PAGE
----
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Common Bonds, Are They Easily Broken? My Thoughts, Observations And Questions To Other De-Converts.


Eban73
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For a year now, I have been working a part time job at a Jason's Deli in Tulsa. In just the past year, I've come across a lot of people at this place and also while riding the city bus. Saturday and Sunday are the usual days the church and various other groups such as dance, sports, and cheerleading groups show up.

 

I'm usually not one to talk about people in general, but i started to really look at some of the people there, and observed how they conducted themselves around each other, how they talked to each other, how they enjoyed each others company. But, something tells me that many of them long to have something in common other than Sunday morning at the church, more than likely these people have common interests, they have life long friendships, maybe some have been through poverty,war, gang violence, drugs, prostitution, or been affected by some of these issues that plague the world.

 

I had to wonder, what if just one of these people came out and just said that they didn't believe in god?  How would the group react? I have to wonder if those bonds that these people have would be broken. Jesus, God,and Allah to an extent seem to be the ultimate bond between a large amount of people I've come across in my short nearly 28 years of existence. 

 

So, tell me. How did your friends, family, and co workers conduct themselves after you came out to them as an atheist? Did they just stop talking to you? Or did they slowly start to avoid you? Did those bonds that you have suddenly break? Or did you have a much better experience? Inquiring minds must know!Wendyeaves.gif

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Surprisingly, nothing changed for me. Most of my friends know I'm an atheist, and we've had several debates on this issue, but they don't treat me any differently. Since I'm still the cool dude that I was before, I reckon they can't help but like me.

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My best buddy is a Catholic, after years of fundamentalist Charismatic faith, and he knows that I have completely rejected that way. We've known each other for 30 years, and have been through each other's emotional hells. Those kinds of friends are hard to find. We usually stick to stuff we both like. I tolerate his belief, he tolerates my non-belief. I don't flaunt my thoughts or occasional pagan leanings to him, so we get along well. I don't expect him to change and likewise.

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I'm not completely "out" yet, but the people I have told have had mixed reactions. My immediate family (mom, dad, brothers) are all fine with it, although I think my mom believes that eventually I'll "come around". she doesn't push anything, though. My husband, on the other hand, had an extremely negative reaction which we sorta smoothed over, but we haven't talked about it since then. It's kind of the elephant in the room, so to speak. I don't know if I'll ever tell my inlaws, because they're extremely judgemental and I don't feel like dealing with their comments.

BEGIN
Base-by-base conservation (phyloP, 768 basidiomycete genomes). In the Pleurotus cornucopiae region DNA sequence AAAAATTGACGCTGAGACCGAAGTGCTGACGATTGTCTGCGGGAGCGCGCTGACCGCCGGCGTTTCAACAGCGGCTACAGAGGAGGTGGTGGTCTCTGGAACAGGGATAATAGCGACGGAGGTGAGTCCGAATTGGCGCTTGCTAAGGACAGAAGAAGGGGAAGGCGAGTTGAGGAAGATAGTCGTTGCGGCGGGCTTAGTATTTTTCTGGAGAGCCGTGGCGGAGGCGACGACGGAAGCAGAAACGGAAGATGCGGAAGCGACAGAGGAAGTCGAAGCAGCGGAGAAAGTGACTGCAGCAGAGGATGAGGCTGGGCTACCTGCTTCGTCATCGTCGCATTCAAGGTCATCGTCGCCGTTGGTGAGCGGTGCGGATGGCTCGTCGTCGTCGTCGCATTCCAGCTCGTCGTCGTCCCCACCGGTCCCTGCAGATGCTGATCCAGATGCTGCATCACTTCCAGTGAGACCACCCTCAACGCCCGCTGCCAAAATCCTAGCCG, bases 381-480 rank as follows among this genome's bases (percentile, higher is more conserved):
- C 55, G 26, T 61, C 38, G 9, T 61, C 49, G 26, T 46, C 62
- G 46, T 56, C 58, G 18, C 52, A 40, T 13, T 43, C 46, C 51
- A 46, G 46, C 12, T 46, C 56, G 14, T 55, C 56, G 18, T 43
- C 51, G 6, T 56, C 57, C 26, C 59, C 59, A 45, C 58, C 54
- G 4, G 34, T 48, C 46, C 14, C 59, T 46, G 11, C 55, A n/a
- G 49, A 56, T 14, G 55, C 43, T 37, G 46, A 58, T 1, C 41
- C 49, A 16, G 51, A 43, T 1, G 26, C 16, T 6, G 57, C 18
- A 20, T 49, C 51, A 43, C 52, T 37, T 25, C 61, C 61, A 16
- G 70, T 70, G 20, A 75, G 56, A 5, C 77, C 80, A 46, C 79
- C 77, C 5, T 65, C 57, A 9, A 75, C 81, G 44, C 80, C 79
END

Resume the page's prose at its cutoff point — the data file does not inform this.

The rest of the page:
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How did your friends, family, and co workers conduct themselves after you came out to them as an atheist? 

 

If church was the common bond, then our friendship was over - there are very few exceptions to that statement. As far as my friends from other areas of my life, nothing really changed. My family has never been one to completely break with other members of the family - but certainly not as close of a relationship as in the past. 

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I'm not completely "out" yet, but the people I have told have had mixed reactions. My immediate family (mom, dad, brothers) are all fine with it, although I think my mom believes that eventually I'll "come around". she doesn't push anything, though. My husband, on the other hand, had an extremely negative reaction which we sorta smoothed over, but we haven't talked about it since then. It's kind of the elephant in the room, so to speak. I don't know if I'll ever tell my inlaws, because they're extremely judgemental and I don't feel like dealing with their comments.

This is my exact situation. Seriously. Almost word for word.

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I have almost no bonds with people I grew up in a fundigelical environment with, but the reasons aren't as black and white as *I deconverted and they rejected me*, although Christian culture does have a part in it. 

 

I'm divorced from a fundamentalist ex-husband and 4-5 people I thought were friends were ugly in rejecting me, but for the most part, the way I drifted from people I grew up with isn't really different than how we'd probably have drifted if religion wasn't a factor. I live halfway across the country from my hometown and most of them live in the same state. I don't have children by choice and most of them have multiple children and most of the women are SAHMs. Only one other woman from my Christian school class has a STEM career. Even in small things like music or TV, there doesn't seem to be much overlap. But it's not really different from how most people drift away from people they were friends with as teenagers when their adult lives don't have much in common. There are a few people whom I still consider friends, but we give each other occasional updates about our own lives and then don't have much else to talk about.

 

The thing that was hard was discovering how little my mother and I have in common. It's very hard for us to find anything at all to connect over.

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